I truly could be an internet sensation right now had we got that on film. The local dude couldn’t stop laughing and I think Kris nearly peed herself replaying it in her head all night long. I have to admit that it must have looked pretty funny too, so when I don’t think about my camera I end up laughing my ass off as well!
Sitting through supper in wet clothes was not ideal but only made for getting back to our hotel even sweeter!
Until next time…

If you are interested in taking a tour that covers the places on my adventure check out G Adventures ~ Sri Lanka Encompassed

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Getting ready for the next adventure – troubles getting an eVisa into India


This post is originally from February 3, 2017

Hi there Everyone!

So today is Friday and tomorrow I leave for my next adventure – India and Sri Lanka! The last few trips I have done I have been solo but this time I am super excited because I get to share this adventure with my friend Kris. For those of you who don’t know Kris, she is my friend that lived in Australia with me. That goes way back 15 bloody years!!! No longer are we spring chickens…just old geese!
This month has been nothing short of eventful for Kris leading up to this trip. Three weeks ago she was skating and tripped on her ice picks, falling to the ice and fracturing both her elbows! At that point it was questionable whether she’d be healthy enough to travel. She had her arms in slings and was at the mercy of anyone around her to help her get dressed! She was determined to still come though, and instead of bringing a backpack like most other backpackers, this shining star will be dragging a wheelie suitcase! haha (I am laughing, but I will be the one who has to hoist it into vehicles and onto conveyor belts!- who’s laughing now SUCKA)
So in the midst of the lack of use of limbs Kris waited to submit her Visas to get into both India and Sri Lanka until just under two weeks until our departure date. Apparently I was told that getting an eVisa is ‘fool proof’ but I do pity da fool cuz getting a Visa into India has been an absolute nightmare for Kris. It wasn’t straightforward for myself either, but I got my Visa within a week of trying. Kris on the other hand…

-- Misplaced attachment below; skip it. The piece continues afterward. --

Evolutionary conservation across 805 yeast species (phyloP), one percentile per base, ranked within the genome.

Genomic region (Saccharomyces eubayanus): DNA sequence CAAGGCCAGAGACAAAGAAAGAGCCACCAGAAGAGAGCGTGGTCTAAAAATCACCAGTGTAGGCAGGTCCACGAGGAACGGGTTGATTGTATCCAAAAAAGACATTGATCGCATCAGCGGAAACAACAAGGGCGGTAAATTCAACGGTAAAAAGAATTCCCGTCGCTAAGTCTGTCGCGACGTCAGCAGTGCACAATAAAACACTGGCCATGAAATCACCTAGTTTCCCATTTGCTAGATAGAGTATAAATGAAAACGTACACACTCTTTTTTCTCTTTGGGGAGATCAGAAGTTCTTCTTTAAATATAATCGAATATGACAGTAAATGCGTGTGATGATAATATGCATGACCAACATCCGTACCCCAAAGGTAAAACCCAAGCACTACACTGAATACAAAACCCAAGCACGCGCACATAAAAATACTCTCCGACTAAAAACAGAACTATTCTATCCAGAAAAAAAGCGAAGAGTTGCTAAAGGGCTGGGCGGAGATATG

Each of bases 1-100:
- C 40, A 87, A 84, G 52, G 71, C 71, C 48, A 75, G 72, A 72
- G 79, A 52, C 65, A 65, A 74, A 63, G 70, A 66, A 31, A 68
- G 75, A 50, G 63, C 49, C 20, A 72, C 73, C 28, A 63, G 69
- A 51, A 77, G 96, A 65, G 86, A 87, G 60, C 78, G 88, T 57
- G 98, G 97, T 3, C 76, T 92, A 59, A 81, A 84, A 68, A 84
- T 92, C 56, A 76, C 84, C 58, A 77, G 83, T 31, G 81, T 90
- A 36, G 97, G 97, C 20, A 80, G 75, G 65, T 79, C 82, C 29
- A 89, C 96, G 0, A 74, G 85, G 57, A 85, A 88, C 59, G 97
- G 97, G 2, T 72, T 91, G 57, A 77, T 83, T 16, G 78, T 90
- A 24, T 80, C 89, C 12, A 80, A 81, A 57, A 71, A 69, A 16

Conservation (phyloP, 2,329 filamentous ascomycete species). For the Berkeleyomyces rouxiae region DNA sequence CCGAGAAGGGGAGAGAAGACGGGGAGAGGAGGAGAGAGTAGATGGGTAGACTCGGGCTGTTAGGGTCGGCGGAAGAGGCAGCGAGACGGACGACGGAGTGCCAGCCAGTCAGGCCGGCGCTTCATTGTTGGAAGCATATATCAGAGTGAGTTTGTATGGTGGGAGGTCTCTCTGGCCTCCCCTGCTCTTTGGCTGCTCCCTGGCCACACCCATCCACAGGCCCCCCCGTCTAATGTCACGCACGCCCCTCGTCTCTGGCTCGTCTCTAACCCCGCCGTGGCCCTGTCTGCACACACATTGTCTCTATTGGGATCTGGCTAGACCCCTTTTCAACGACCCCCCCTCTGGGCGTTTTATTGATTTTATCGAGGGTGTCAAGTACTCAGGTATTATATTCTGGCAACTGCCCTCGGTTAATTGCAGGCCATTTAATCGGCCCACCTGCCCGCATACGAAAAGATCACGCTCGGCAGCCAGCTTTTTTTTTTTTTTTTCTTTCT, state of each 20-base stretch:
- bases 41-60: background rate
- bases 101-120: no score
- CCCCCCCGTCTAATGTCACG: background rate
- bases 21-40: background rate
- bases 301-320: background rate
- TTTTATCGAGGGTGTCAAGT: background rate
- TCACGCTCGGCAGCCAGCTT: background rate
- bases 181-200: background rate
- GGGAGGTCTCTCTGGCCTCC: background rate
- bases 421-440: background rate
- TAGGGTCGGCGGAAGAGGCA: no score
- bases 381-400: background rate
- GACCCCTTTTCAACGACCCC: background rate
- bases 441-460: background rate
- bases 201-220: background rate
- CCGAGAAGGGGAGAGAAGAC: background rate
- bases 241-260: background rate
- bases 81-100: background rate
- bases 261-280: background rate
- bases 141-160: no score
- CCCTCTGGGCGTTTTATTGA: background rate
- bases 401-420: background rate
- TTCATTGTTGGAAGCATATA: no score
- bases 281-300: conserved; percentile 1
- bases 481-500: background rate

Attempt #1 She submits the eVisa and it comes back with an error message the next day saying there is something wrong with her photo and she has 48 hours to resubmit or else she loses her money and is denied. (this happened to me too, so we figured this was normal). I end up resubmitting the photo for her so that it is exactly how it was when I did it. A day later she gets notification – Visa DENIED.
Attempt #2 Kris comes to my work and we start from scratch. The website looks normal until we get to the portion where you need to submit a photo. From there we are both dumbfounded as to why the site looks different and why it is not taking the photo. We were in a rush because we both had to go back to work so we clearly didn’t investigate as we should have. By the time it asks for payment the fee has increased to $170 which is double the amount I paid. Again ‘Dumb and Dumber’ think that it has increased because we are asking for a Visa in such short notice. I pay the amount and go back to work. When I get the receipt emailed to me I noticed that the seller is not the same as the one on mine. Yes people…we were scammed! Dumb and Dumber got Duped!
I have to say in the midst of all this we were both calling the Embassy and any number we could get our hands on. NOBODY would help. They would just say ‘we don’t do that’. I was talking to one lady and asked her if she had the number to call and her response was ‘not right now’. WTF?!!!
Attempt #3 I resubmit Kris’ eVisa to the correct website and now we wait. The next day we get the same message that we have to resubmit the photo and have 48 hours or lose everything. So, we submit the photo yet again…wait… Wednesday night DENIED. And let me explain that they give you no reason when they deny you.
So now we are seriously freaking out and have come to the conclusion that there is a  fairly big chance that I will be flying solo to India and Kris will have to meet me in Sri Lanka. That night Kris spoke to a friend of a friend who is from India and he called the number in India to find out the problem. They hung up on him too!  So last resort he suggested Kris go to this business in Edmonton (who we had called and was ever so NOT helpful) and show up at 8 am in person. He said chances are they will be more helpful in person.
Attempt #4 We are now at Thursday and Kris goes to this business and the guy is amazing. Super helpful and sure that she will get approved in 24 hours. He said the reason her Visa was getting denied was because it needed both a passport photo heads hot AND a photo of her passport, however I most definitely did NOT include a passport head shot. At this point we are hopeful, but I wouldn’t hold my breath too long. And this morning (the day before we leave) Kris finally gets approved for her Indian Visa! Yay! Nothing like last minute!


So tomorrow we head to Kochi, India via Seattle and then Dubai. I have never flown with Emirates Airline before but I hear that it is AMAZING! I am sure that this will be the most luxurious part of our trip!  I look forward to what lies ahead and I hope you don’t mind me sharing my stories with you once again!

Until next time! NAMASTE BITCHES!